OAKEY residents fighting for answers and a fair go over groundwater contamination concerns have secured the support of Senator Nick Xenophon.

During a campaign stop in Toowoomba yesterday, the Nick Xenophon Team party leader accused the Department of Defence and the Federal Government of abandoning the town.

While residents seized the chance to question Senator Xenophon and NXT candidate for Groom Josie Townsend on other issues, the Oakey contamination issue dominated the meeting and the question and answer session.

Senator Xenophon vowed to write to the Defence Department and take up the fight for fair compensation.

"There needs to be immediate action in this caretaker mode to address this," he said.

"What has happened to the people of Oakey is a disgrace."

Dianne Priddle of Berwick Stud at Oakey has concerns about the underground water contamination and its effect on her enterprise and land values met with Nick Xenophon, Senator South Australia,  leader of the Nick Xenophon team in Toowoomba. May 29, 2016
UPHILL BATTLE: Oakey resident Dianne Priddle is supported by Senator Nick Xenophon in her fight for answers and compensation over groundwater contamination. Bev Lacey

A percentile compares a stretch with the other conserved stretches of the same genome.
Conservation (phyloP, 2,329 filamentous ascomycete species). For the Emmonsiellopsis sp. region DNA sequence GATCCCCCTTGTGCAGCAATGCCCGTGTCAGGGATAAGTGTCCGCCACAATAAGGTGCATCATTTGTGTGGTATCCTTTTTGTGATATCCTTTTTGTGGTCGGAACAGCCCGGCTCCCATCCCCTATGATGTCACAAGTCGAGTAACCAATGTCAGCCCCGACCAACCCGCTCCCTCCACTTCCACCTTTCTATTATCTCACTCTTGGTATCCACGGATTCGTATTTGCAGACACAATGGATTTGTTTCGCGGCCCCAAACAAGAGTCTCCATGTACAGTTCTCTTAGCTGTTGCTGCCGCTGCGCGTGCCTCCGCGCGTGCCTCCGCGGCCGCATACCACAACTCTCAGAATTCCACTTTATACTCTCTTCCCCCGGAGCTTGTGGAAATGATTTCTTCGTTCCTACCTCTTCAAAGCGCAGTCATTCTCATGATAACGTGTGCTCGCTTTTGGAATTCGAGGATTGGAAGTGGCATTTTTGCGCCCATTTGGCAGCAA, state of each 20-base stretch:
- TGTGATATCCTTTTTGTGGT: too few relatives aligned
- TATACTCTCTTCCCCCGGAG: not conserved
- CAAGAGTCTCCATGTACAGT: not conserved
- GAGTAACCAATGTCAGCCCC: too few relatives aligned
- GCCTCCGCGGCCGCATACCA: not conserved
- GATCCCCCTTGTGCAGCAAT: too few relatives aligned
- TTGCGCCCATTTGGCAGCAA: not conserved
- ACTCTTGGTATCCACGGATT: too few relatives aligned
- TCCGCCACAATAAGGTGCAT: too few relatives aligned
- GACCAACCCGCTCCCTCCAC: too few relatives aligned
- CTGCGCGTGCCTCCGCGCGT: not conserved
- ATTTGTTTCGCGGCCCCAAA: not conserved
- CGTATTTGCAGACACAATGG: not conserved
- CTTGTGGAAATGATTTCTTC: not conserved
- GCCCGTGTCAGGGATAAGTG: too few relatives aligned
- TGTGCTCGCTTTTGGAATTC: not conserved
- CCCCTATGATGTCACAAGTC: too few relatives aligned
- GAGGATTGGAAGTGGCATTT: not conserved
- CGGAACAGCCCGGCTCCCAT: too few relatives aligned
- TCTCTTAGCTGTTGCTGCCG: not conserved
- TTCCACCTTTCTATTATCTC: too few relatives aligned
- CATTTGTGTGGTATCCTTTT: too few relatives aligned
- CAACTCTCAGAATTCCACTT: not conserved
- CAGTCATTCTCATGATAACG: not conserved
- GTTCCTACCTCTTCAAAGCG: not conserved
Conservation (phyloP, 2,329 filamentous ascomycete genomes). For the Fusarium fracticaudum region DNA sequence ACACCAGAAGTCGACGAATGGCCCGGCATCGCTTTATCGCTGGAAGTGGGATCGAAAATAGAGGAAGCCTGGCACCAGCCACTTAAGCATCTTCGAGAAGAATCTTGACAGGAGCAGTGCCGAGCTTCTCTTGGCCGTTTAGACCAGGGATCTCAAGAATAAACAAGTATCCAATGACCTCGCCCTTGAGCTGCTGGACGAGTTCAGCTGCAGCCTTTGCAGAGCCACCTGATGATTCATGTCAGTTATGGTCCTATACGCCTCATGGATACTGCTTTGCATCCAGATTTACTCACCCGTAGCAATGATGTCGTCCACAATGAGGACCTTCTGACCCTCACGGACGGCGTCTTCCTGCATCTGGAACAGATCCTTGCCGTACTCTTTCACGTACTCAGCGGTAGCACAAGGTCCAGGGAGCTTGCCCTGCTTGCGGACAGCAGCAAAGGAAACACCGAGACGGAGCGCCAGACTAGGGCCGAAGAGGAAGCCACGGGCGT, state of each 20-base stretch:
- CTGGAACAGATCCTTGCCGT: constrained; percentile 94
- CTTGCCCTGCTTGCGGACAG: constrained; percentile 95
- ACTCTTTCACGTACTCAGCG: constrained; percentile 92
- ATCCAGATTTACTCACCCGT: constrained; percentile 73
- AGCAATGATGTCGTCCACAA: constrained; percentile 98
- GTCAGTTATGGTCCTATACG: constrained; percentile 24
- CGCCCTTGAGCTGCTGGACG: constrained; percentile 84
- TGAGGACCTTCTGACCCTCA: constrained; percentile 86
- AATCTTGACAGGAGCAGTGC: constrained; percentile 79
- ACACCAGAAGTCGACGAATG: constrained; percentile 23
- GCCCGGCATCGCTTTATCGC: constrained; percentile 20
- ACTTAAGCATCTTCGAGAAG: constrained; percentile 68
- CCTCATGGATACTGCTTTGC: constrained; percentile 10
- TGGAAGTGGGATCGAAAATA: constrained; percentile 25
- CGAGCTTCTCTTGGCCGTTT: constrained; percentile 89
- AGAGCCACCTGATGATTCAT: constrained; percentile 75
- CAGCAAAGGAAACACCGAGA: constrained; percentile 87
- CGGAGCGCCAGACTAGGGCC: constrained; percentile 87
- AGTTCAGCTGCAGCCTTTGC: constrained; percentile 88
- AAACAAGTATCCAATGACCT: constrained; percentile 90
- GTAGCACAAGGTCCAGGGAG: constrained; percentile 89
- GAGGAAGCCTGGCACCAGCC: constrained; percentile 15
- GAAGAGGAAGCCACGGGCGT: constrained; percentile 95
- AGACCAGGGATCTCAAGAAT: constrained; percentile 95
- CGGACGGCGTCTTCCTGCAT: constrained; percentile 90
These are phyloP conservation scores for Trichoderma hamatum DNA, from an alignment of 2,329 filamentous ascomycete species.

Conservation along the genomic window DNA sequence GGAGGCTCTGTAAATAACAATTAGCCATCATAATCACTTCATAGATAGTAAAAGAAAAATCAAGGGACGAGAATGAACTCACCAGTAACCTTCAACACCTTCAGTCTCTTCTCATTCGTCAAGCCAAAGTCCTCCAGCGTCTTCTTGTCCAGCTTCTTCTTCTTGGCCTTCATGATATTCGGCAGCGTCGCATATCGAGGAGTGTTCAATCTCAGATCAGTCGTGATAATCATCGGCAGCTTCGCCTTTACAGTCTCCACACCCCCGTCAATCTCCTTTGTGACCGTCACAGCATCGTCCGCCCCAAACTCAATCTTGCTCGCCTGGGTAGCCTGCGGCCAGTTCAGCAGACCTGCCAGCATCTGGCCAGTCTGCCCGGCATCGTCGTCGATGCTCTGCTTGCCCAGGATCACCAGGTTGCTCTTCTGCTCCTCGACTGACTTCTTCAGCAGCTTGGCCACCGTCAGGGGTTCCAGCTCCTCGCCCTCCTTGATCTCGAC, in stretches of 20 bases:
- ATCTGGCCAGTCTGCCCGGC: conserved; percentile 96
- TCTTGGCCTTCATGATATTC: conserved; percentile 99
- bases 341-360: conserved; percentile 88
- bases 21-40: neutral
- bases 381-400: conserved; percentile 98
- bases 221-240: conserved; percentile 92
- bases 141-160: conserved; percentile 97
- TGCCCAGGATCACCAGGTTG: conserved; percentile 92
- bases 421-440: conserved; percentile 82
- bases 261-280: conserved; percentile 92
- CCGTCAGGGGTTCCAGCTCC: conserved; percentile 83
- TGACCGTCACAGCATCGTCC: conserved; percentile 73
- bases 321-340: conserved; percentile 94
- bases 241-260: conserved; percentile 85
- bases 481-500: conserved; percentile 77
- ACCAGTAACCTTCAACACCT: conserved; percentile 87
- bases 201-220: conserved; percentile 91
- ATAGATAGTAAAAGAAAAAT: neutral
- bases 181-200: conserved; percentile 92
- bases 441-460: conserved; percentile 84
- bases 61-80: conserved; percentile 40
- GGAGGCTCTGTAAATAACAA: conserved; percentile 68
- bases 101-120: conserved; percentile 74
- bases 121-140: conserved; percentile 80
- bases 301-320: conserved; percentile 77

Oakey landowner Dianne Priddle, whose beef stud sits on the border of the contamination zone, said residents felt abandoned and shuffled between levels of government that she charged with inaction.

"We want something done, not in six months, not in six weeks," she said.

"Our lives are in turmoil (and there are) many people who still don't understand the issues that we have.

"Come in and give us blood tests, give us what our lands are worth.

"When the Defence Department contacted us first, the word asbestos was used.

"They likened this to asbestos in our area."

Senator Xenophon said he would write to the Federal Government and the Defence Department, calling for a full inquiry into the issue.

Candidate Ms Townsend said the contamination issue was one of many in Groom which had not been addressed.

Jobs creation, food security, foreign debt and land ownership and refugee intake were the big issues raised by voters.

Ms Townsend said she wasn't surprised at the breadth of the issues.

"I actually believe that this is an electorate that has been told what to do for a long time," she said.

"I think there is a lot of room in Groom for people to be represented."

Ms Townsend said she was prepared for a fight to represent Groom at the July 2 election.

Yesterday's forum drew a crowd of about 50 residents.